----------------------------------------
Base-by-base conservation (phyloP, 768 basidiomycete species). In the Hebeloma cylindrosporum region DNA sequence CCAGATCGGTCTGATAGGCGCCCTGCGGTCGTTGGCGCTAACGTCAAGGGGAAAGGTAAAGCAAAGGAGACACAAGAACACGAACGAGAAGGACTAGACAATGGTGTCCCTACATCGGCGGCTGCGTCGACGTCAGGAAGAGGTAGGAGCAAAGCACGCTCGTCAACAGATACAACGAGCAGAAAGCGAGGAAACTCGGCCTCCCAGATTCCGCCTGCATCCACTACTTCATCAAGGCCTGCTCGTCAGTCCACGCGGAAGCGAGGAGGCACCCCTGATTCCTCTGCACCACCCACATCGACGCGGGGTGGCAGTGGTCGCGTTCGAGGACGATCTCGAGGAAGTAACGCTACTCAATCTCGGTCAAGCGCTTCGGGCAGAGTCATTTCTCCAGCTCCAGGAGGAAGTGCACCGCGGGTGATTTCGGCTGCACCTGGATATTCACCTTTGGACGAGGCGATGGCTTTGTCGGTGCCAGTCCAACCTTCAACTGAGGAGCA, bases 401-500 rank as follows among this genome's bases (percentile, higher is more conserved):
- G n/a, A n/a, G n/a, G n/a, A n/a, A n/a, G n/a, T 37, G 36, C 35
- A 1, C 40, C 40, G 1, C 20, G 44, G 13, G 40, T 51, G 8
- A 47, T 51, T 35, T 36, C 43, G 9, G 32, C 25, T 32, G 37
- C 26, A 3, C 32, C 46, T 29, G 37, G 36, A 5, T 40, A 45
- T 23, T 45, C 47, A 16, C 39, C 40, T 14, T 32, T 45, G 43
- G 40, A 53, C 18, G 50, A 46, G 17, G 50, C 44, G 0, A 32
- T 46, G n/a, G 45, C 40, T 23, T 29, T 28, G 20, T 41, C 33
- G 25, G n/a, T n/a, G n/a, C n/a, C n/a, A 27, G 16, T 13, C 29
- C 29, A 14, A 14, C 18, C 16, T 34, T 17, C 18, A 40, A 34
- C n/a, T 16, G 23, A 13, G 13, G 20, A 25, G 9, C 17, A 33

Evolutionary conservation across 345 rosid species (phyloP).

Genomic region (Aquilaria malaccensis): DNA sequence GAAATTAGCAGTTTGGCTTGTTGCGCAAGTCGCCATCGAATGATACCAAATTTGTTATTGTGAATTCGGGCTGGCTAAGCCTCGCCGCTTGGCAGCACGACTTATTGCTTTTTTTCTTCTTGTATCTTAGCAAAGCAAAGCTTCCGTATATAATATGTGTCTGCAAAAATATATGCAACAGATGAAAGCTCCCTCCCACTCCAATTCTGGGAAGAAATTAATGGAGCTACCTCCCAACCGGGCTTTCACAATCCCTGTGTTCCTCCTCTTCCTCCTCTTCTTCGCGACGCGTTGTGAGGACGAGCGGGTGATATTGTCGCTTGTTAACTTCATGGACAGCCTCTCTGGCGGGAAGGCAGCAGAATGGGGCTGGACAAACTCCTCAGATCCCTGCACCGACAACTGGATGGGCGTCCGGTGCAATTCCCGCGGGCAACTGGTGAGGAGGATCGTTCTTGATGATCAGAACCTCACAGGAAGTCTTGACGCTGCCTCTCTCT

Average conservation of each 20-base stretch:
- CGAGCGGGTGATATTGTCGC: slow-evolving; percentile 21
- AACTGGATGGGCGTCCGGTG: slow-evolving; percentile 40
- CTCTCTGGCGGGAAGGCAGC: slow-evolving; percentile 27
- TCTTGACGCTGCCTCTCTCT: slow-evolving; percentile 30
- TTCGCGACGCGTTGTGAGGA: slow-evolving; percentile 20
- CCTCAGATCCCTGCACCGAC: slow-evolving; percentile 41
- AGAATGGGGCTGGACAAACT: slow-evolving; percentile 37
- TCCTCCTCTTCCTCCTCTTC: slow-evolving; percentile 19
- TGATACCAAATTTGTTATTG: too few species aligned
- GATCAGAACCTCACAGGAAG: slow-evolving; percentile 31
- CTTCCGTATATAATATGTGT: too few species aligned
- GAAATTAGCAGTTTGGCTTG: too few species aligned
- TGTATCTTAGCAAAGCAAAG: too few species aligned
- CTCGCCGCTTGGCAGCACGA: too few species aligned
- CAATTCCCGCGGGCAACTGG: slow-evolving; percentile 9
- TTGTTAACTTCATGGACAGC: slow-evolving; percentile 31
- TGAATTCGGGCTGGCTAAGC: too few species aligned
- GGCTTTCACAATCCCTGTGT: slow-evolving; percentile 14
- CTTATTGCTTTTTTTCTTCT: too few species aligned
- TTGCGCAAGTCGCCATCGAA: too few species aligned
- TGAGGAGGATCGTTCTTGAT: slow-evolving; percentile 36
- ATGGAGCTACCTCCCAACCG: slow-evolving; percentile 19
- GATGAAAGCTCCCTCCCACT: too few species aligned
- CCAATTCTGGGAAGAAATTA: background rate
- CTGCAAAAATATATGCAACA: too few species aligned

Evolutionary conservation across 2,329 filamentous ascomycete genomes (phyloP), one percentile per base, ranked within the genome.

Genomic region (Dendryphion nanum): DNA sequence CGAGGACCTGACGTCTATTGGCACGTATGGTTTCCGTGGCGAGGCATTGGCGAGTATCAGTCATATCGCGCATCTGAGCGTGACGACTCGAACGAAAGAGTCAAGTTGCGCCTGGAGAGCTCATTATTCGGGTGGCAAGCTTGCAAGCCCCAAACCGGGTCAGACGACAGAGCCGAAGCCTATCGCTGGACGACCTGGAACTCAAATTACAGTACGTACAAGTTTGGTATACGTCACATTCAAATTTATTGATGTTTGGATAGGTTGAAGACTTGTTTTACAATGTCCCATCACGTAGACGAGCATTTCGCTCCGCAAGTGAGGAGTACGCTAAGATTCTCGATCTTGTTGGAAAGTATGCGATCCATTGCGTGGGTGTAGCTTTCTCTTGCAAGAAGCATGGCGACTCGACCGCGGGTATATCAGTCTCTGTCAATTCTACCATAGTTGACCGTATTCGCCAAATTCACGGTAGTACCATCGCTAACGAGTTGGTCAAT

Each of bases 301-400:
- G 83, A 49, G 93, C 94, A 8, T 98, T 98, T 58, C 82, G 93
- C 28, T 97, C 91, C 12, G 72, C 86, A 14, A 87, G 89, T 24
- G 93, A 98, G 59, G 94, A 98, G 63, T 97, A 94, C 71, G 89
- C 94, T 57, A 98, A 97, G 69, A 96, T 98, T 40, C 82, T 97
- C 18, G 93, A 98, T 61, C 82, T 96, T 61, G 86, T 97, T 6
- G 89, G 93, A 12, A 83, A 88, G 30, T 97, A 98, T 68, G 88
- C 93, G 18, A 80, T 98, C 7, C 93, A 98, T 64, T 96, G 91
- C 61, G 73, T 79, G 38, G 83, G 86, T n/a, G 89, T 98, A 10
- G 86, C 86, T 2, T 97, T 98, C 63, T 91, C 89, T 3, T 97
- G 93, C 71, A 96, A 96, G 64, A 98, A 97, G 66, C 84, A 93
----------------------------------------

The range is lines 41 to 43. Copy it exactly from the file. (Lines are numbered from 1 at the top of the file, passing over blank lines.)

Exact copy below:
Genomic region (Dendryphion nanum): DNA sequence CGAGGACCTGACGTCTATTGGCACGTATGGTTTCCGTGGCGAGGCATTGGCGAGTATCAGTCATATCGCGCATCTGAGCGTGACGACTCGAACGAAAGAGTCAAGTTGCGCCTGGAGAGCTCATTATTCGGGTGGCAAGCTTGCAAGCCCCAAACCGGGTCAGACGACAGAGCCGAAGCCTATCGCTGGACGACCTGGAACTCAAATTACAGTACGTACAAGTTTGGTATACGTCACATTCAAATTTATTGATGTTTGGATAGGTTGAAGACTTGTTTTACAATGTCCCATCACGTAGACGAGCATTTCGCTCCGCAAGTGAGGAGTACGCTAAGATTCTCGATCTTGTTGGAAAGTATGCGATCCATTGCGTGGGTGTAGCTTTCTCTTGCAAGAAGCATGGCGACTCGACCGCGGGTATATCAGTCTCTGTCAATTCTACCATAGTTGACCGTATTCGCCAAATTCACGGTAGTACCATCGCTAACGAGTTGGTCAAT

Each of bases 301-400:
- G 83, A 49, G 93, C 94, A 8, T 98, T 98, T 58, C 82, G 93